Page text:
3. Personal Financial Dealings: minimum fine of $10,000; writing or re-writing an appropriate industry course; period of increased supervision; suspension; permanent prohibition in egregious cases.
    4. Excerpts of the MFDA Penalty Guidelines, Staff’s Book of Authorities, Tab 9.

Considerations in the Present Case as Presented by Staff

  1. Staff has taken the factors set out above into account in determining the proposed penalty, as follows:
Nature of the Misconduct
  1. The Respondent has engaged in serious misconduct.
  2. By engaging in an unapproved dual occupation, failing to disclose a disciplinary proceeding, and offering to directly reimburse a client for fees, the Respondent prevented Investors Group from:
    1. monitoring the Respondent’s activities to ensure compliance with all applicable regulatory requirements and its own policies and procedures;
    2. identifying and taking steps to address any actual or potential conflicts of interest created by the Respondent’s conduct; and
    3. ensuring that clients are aware that Investors Group is not responsible for the Respondent’s outside activities and otherwise taking steps to minimize reputational risk and the risk of potential litigation against Investors Group.
    4. The Respondent’s misconduct is aggravated by the fact that:
      • on two occasions, he misled Investors Group about his dual occupation at Leach Bradbury[24];
      • he failed to comply with Investors Group’s directives to cease his activities on behalf of Leach Bradbury[25]; and
      • he misled MFDA Staff when, during an interview with Staff, he falsely indicated that the Cheque that he provided to client DT in May 2014 was in respect of client DT having referred clients to Leach Bradbury[26].
Benefits Received by the Respondent
  1. The Respondent acknowledged that Leach Bradbury earned fees from the Planning Services that he provided to clients of Leach Bradbury[27]. As the owner of Leach Bradbury, the Respondent likely stood to benefit from these fees.  The precise quantum of this benefit is not known.
The Respondent’s Recognition of the Seriousness of the Misconduct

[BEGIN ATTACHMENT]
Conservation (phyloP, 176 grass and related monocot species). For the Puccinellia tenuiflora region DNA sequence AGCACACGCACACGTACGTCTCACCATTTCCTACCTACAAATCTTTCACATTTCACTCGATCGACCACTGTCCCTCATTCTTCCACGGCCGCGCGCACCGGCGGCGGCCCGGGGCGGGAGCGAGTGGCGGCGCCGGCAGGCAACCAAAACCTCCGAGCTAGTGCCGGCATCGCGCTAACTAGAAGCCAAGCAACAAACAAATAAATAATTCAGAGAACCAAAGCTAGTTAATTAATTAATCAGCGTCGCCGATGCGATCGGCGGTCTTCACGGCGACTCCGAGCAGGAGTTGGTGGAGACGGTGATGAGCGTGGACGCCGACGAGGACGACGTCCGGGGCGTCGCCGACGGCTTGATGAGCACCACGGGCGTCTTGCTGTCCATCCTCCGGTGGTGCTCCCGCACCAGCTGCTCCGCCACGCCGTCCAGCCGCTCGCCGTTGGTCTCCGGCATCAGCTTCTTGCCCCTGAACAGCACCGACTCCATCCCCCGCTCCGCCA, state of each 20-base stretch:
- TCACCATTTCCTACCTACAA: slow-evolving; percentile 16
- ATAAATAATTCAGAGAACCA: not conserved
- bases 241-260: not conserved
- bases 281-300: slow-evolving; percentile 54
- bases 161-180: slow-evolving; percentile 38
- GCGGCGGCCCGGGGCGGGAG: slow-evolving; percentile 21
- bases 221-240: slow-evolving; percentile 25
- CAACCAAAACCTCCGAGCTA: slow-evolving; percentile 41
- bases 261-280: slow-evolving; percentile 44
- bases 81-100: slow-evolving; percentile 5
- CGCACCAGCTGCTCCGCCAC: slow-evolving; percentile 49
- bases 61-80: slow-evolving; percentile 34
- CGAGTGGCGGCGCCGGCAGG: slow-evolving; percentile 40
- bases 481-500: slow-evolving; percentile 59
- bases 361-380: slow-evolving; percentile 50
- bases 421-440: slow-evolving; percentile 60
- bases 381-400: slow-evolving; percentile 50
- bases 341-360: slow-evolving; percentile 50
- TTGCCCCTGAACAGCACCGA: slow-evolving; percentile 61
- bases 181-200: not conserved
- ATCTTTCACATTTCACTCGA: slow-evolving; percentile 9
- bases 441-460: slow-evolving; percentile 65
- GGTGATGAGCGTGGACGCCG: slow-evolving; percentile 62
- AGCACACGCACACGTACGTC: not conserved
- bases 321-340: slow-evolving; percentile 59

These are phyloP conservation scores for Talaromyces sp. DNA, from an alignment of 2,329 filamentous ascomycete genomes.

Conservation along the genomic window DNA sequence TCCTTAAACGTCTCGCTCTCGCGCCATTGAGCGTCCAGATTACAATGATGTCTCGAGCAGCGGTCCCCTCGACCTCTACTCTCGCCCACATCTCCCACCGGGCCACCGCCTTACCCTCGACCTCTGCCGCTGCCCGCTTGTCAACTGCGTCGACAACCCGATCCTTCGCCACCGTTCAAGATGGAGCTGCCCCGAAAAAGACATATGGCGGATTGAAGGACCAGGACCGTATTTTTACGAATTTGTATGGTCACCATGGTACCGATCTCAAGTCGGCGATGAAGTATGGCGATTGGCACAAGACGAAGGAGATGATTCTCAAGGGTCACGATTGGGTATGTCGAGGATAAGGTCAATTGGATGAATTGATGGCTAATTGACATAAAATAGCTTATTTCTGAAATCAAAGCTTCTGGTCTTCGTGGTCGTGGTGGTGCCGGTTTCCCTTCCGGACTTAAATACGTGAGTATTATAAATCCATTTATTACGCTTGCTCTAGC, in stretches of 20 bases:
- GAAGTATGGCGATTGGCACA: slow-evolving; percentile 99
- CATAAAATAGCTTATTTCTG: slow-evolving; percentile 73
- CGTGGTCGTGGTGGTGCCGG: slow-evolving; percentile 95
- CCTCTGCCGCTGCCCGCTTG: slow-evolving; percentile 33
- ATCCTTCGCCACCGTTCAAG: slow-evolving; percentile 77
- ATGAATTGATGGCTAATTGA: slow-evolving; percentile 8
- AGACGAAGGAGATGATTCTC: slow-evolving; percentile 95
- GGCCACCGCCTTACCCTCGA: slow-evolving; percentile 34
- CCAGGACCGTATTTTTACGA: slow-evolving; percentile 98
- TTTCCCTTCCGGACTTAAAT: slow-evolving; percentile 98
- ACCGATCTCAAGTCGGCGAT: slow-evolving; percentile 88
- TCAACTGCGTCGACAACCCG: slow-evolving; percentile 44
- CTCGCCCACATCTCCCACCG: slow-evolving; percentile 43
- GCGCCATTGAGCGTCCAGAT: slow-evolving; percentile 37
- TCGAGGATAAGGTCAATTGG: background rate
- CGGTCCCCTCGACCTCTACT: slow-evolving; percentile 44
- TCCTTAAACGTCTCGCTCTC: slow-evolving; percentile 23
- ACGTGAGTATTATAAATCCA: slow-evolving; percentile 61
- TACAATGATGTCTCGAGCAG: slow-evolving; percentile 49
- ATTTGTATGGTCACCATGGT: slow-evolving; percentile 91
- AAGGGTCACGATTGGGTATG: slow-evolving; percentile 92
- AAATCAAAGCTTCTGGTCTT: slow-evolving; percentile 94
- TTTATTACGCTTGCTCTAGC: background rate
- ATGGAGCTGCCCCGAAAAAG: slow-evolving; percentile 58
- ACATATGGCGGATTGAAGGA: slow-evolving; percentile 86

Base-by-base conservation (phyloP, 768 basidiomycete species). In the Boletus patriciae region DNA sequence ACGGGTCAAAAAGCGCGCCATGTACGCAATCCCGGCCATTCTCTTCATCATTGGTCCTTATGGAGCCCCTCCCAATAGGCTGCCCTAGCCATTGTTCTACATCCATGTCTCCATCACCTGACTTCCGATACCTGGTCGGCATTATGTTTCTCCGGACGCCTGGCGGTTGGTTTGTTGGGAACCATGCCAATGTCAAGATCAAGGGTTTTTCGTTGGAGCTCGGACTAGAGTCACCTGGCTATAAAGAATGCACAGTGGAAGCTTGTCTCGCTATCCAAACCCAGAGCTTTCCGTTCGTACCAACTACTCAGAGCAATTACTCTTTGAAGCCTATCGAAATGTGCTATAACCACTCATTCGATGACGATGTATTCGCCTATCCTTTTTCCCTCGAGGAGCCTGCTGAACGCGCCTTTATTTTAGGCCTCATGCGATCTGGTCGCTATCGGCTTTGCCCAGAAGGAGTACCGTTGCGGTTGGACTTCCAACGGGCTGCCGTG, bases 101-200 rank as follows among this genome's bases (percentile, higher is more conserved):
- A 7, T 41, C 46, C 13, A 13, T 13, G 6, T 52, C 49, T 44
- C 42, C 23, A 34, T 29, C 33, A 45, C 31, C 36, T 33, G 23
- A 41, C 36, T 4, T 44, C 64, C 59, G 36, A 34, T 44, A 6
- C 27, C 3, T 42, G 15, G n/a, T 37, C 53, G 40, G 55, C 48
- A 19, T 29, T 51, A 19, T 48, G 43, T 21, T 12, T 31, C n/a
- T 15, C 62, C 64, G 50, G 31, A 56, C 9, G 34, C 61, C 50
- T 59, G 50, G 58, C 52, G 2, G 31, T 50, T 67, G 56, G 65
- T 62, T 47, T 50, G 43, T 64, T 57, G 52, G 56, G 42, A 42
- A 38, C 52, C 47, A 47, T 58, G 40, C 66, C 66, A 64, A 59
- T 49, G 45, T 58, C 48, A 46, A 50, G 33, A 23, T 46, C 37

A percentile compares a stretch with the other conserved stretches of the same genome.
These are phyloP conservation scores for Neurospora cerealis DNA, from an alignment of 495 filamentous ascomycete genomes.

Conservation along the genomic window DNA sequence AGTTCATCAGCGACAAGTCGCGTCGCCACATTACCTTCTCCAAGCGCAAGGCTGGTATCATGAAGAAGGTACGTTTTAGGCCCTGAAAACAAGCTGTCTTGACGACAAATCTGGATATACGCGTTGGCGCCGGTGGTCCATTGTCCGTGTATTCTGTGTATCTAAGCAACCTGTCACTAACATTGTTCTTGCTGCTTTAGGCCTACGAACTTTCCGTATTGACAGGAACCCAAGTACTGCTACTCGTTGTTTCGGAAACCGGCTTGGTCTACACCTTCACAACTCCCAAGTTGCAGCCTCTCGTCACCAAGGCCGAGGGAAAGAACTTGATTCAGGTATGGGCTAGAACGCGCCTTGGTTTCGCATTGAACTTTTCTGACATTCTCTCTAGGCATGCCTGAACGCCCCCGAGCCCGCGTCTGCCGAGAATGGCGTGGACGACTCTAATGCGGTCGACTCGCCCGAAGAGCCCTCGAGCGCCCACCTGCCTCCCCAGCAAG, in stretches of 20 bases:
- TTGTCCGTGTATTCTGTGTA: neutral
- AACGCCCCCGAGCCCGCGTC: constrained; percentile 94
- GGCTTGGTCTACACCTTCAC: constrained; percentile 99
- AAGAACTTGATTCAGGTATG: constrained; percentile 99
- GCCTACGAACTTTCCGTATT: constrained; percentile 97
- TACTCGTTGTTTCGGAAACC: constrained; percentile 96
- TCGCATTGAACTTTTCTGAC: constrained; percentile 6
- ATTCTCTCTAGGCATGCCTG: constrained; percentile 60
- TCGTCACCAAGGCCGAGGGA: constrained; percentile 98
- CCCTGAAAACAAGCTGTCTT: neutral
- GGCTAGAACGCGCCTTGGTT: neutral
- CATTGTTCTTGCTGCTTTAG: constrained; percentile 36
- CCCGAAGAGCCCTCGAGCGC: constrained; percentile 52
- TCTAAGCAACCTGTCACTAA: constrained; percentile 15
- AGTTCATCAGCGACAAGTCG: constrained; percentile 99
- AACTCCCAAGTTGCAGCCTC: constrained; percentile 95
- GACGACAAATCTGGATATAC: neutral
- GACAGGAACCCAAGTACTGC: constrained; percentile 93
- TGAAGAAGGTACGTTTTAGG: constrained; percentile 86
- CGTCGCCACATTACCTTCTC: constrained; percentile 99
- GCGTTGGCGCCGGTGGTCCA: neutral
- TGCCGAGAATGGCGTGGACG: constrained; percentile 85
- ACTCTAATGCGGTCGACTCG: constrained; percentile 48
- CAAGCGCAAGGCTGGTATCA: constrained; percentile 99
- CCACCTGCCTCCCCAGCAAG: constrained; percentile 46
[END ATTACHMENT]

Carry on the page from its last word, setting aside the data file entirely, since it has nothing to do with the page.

1. The Respondent does not recognize the seriousness of his misconduct. The Respondent’s failure to participate in the proceeding against him demonstrates his unwillingness to comply with the regulation of the securities industry and a lack of remorse.
The Respondent’s Past Conduct
  1. The Respondent has not been the subject of previous MFDA disciplinary proceedings.
Risk to Investors and the Capital Markets
  1. The Respondent misled Investors Group about his dual occupation at Leach Bradbury[28]. He also misled MFDA Staff about his personal financial dealings with client DT[29]. Through his conduct, the Respondent has demonstrated a willingness to deceive his regulator and his Member and has therefore raised doubts concerning his governability. A lengthy prohibition is required in order to preserve the integrity of the enforcement process.
Deterrence
  1. The proposed penalties are necessary in order to communicate to other Approved Persons that the misconduct at issue in this proceeding has no place in the mutual fund industry.
  1. Further, the proposed sanctions will prevent future misconduct by the Respondent, deter others from engaging in similar misconduct, improve overall compliance by mutual fund industry participants and foster confidence in the mutual fund industry.
Penalty Guidelines
  1. The proposed penalties are consistent with the MFDA Penalty Guidelines.
Previous Decisions Made in Similar Cases
  1. The proposed penalties are appropriate based on previous decisions made in similar circumstances, as set out in the chart below.

Case

Facts

Outcome

Dhindsa (Re), supra, Staff’s Book of Authorities, Tab 10.

  • The Respondent had and continued in undisclosed gainful occupations (he was a president and/or director or officer of 3 corporations).
  • The Member had previously warned the Respondent against engaging in unapproved dual occupations.
  • The Respondent stated that he did not make any money from the dual occupations.
  • Permanent prohibition
  • Fine of $15,000
  • Costs of $5,000

Sarang (Re), supra, Staff’s Book of Authorities, Tab 11.

  • The Respondent borrowed $29,015 from a client or arranged for the client to loan $29,015 to a third party.
  • The Respondent repaid the loan.